Will Nobel bring action on global warming?
If public awareness of global warming needed a boost, it got one Friday with the announcement that former Vice President Al Gore and a U...
The winningsGore said Friday that he will give his half of the $1.5 million Nobel Prize money to the Alliance for Climate Protection, a bipartisan nonprofit group devoted to changing public opinion worldwide about the urgency of solving the climate crisis.
As for more than 2,500 scientists on the Intergovernmental Panel on Climate Change, if their share of the winnings were distributed, it would break down to less than $300 each.
Seattle Times news services
If public awareness of global warming needed a boost, it got one Friday with the announcement that former Vice President Al Gore and a U.N. scientific panel had won the Nobel Peace Prize.
Advocates said the award would give the issue a higher profile, give the science more weight, spawn more urgency for action, and enable Gore to build on what he already has done.
An array of activists, politicians and business leaders have called in recent years for more stringent limits on greenhouse gases linked to climate change. But no one has reshaped public perception of what once was a wonkish scientific debate more than Gore, through his slide-show presentations and the 2006 film "An Inconvenient Truth."
"It's difficult for Americans to comprehend how Gore is one of the most influential global leaders of our time," said Icelandic President Olafur Ragnar Grimsson, who first met Gore, 59, more than two decades ago. "He is influential not only for his views, but for how he is mobilizing action and awareness in all countries, on all continents."
Still, the issue remains far down the priority list for Americans.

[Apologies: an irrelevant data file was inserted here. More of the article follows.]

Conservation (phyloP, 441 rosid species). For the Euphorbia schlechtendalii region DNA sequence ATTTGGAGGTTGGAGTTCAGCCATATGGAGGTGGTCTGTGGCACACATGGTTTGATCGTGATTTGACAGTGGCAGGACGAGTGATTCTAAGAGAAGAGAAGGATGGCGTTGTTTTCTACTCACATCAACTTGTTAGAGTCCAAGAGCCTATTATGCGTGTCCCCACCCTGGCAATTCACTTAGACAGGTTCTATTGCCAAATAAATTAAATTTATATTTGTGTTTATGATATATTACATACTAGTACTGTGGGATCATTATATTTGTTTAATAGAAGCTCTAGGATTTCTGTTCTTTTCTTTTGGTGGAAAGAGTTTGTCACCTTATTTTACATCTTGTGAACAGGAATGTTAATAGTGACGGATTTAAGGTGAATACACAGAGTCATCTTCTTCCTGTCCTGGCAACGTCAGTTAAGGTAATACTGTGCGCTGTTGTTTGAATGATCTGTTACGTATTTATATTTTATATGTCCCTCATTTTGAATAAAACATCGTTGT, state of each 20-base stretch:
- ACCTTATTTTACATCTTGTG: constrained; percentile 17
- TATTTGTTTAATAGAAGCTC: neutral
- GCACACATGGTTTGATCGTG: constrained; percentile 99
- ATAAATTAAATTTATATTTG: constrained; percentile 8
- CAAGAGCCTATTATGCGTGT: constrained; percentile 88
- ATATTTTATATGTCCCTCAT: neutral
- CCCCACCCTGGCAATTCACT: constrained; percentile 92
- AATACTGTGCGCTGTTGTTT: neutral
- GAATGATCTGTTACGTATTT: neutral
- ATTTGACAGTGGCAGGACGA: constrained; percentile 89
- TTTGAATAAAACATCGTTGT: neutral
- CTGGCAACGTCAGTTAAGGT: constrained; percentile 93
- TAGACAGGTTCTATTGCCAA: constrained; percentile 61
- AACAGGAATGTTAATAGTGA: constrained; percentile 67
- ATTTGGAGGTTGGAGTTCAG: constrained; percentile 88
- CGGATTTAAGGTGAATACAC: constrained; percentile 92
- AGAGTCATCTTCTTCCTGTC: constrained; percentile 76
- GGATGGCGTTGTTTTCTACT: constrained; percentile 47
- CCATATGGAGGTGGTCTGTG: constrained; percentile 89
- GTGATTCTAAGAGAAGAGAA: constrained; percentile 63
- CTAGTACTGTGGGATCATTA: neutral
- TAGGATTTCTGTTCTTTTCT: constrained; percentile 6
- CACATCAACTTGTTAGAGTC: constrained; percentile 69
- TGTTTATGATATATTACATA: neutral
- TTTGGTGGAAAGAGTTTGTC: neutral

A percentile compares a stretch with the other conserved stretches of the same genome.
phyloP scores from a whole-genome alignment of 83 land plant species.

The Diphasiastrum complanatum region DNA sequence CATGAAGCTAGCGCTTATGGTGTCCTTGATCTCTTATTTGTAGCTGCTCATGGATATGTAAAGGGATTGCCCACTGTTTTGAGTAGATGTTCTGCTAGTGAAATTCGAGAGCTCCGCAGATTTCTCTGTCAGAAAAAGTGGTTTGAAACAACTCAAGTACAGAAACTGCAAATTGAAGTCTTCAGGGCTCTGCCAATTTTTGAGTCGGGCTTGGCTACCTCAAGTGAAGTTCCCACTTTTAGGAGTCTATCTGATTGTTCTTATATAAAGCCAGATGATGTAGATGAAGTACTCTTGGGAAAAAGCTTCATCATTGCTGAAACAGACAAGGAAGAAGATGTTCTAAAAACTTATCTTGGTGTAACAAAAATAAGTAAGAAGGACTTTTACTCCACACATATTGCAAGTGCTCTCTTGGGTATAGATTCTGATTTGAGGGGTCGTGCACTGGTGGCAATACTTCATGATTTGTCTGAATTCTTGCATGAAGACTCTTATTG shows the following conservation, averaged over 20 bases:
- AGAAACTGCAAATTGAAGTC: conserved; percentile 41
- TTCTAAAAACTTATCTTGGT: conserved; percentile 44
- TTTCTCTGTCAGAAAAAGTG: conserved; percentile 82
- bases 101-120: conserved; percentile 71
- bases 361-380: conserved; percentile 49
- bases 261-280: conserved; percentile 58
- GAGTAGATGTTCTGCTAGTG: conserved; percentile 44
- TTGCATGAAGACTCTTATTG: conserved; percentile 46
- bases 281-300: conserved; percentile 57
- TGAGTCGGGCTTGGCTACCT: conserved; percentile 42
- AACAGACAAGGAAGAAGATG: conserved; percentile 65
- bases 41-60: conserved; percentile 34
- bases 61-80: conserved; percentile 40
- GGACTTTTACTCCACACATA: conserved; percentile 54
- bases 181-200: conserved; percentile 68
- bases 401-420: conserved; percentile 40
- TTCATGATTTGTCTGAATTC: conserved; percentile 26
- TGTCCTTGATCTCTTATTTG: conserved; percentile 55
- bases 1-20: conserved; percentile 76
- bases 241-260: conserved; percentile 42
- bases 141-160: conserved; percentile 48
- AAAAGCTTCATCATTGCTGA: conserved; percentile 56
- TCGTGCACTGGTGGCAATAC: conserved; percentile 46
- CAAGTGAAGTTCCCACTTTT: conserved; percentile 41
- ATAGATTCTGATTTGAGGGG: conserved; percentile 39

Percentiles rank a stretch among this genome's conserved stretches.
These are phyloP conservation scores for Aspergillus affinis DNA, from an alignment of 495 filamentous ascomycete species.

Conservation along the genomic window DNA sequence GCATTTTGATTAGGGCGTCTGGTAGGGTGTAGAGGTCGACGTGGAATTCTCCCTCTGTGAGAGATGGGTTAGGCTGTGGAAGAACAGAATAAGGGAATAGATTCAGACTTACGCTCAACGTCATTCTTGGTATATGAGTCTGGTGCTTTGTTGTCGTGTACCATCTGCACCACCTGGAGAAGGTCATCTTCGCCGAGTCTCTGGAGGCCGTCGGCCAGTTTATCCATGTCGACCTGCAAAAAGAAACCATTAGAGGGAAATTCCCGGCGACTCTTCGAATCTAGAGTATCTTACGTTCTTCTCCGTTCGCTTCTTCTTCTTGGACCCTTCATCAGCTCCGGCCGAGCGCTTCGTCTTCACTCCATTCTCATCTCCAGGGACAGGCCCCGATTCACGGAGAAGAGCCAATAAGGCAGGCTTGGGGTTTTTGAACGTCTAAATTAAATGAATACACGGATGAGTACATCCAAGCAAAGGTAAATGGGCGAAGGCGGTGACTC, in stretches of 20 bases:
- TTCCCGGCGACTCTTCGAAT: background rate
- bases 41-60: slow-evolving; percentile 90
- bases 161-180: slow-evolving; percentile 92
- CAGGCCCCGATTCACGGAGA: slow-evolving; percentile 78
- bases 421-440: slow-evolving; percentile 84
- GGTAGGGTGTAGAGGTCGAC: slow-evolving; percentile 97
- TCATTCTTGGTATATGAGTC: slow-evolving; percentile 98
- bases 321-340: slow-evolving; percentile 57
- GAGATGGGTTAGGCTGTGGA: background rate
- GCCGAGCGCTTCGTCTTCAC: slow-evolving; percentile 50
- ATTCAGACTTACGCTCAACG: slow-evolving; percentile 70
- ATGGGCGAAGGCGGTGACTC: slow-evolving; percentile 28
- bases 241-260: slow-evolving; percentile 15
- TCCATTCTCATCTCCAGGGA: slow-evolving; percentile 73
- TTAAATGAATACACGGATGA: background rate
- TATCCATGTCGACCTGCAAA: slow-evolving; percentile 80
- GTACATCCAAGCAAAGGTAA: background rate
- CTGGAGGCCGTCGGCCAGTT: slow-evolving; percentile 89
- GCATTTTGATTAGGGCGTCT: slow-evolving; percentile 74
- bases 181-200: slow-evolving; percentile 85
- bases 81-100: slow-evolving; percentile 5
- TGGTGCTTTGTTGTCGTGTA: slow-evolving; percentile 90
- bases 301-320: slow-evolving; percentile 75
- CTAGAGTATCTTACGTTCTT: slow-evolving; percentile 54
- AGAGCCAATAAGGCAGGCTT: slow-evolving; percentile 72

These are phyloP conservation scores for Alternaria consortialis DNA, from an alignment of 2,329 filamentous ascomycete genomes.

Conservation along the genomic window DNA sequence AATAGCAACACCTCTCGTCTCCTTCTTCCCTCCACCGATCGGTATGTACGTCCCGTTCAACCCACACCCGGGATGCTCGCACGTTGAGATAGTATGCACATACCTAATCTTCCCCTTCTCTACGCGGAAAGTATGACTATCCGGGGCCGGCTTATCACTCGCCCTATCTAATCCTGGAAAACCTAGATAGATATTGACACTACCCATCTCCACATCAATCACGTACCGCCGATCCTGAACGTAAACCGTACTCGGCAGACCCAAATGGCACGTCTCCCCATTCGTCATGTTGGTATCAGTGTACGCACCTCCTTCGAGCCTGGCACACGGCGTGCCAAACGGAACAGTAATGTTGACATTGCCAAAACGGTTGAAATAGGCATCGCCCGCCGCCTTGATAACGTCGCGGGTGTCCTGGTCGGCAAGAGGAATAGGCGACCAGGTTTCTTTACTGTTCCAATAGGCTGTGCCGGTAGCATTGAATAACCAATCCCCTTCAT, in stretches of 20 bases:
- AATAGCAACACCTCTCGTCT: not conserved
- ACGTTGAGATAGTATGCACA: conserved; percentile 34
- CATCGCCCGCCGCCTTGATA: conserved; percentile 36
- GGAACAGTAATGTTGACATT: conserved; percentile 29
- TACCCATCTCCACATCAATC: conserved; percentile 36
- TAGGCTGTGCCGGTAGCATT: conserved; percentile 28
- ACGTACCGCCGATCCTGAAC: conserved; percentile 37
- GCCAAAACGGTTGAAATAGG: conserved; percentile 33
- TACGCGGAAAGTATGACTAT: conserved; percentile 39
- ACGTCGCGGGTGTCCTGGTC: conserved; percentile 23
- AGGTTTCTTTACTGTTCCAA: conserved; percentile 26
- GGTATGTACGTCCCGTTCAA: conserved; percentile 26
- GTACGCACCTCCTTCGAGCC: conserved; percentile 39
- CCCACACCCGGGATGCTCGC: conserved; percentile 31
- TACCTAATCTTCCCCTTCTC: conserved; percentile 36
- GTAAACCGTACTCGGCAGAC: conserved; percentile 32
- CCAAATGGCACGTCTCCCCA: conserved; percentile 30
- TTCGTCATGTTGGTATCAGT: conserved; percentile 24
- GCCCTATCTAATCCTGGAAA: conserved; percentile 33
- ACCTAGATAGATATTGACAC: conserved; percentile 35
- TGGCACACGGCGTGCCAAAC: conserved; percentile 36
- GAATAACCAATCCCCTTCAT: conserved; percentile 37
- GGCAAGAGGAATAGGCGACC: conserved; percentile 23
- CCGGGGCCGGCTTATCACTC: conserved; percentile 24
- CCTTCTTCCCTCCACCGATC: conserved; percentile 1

In a September Washington Post-ABC News poll, less than 1 percent identified global warming as their top issue for the 2008 presidential campaign, and a January poll by the Pew Research Center ranked it fourth-lowest out of 23 policy priorities Americans want the president and Congress to address.
Susan Solomon, a senior scientist at the National Oceanic and Atmospheric Administration who co-chaired the Intergovernmental Panel on Climate Change (IPCC) report this year that called evidence of global warming "unequivocal," said she was not surprised the U.S. public does not rank global warming as a higher priority.
"The world has many problems, and, just like every person, we tend to put on the back burner the ones we don't think will erupt tomorrow morning," Solomon said. "The key thing is that people understand the problem, and I have a lot of faith in humanity's ability to solve the problem it understands."
Rep. Jay Inslee, D-Wash., who had dinner with Gore and a few friends in Seattle two weeks ago, said he jokingly chided Gore for not being "sufficiently alarmist" in his messages.
"I said, 'You really dropped the ball, you really undersold this global-warming thing,' " Inslee said, adding that new scientific results consistently show the climate is changing more rapidly than researchers had anticipated. "He said, 'I agree, virtually everything you see is going faster, and in a more negative direction, than I described.' "
The Norwegian Nobel Committee's decision to honor Gore — along with the IPCC — speaks to the emerging political and scientific consensus on the need to make more dramatic cuts in carbon-dioxide emissions generated by human activity.
"Even now, we still have people who debate it," said Benjamin Horton, a University of Pennsylvania professor who has been conducting research on sea-level rise. "But the scientific community doesn't debate it."
Indeed, the Competitive Enterprise Institute, a public-policy group dedicated to "free enterprise and limited government," criticized Gore's film Friday as "a colorfully illustrated lawyer's brief for global-warming alarmism and energy rationing."
The group predicted the same outcomes, but for a different reason, contending the solutions Gore proposed "would perpetuate the poverty and human misery associated with political instability and conflict."
But Frank Maisano, a Washington-based lobbyist for energy firms, said Gore "deserves a ton of credit for making climate change more of a household word."
"The problem is that what we need to do is talk about how we address the issue," Maisano said. "Many of the prescriptions he advocates are not very popular among policy people and consumers, because they're going to pay the price for them."
Copyright © 2007 The Seattle Times Company
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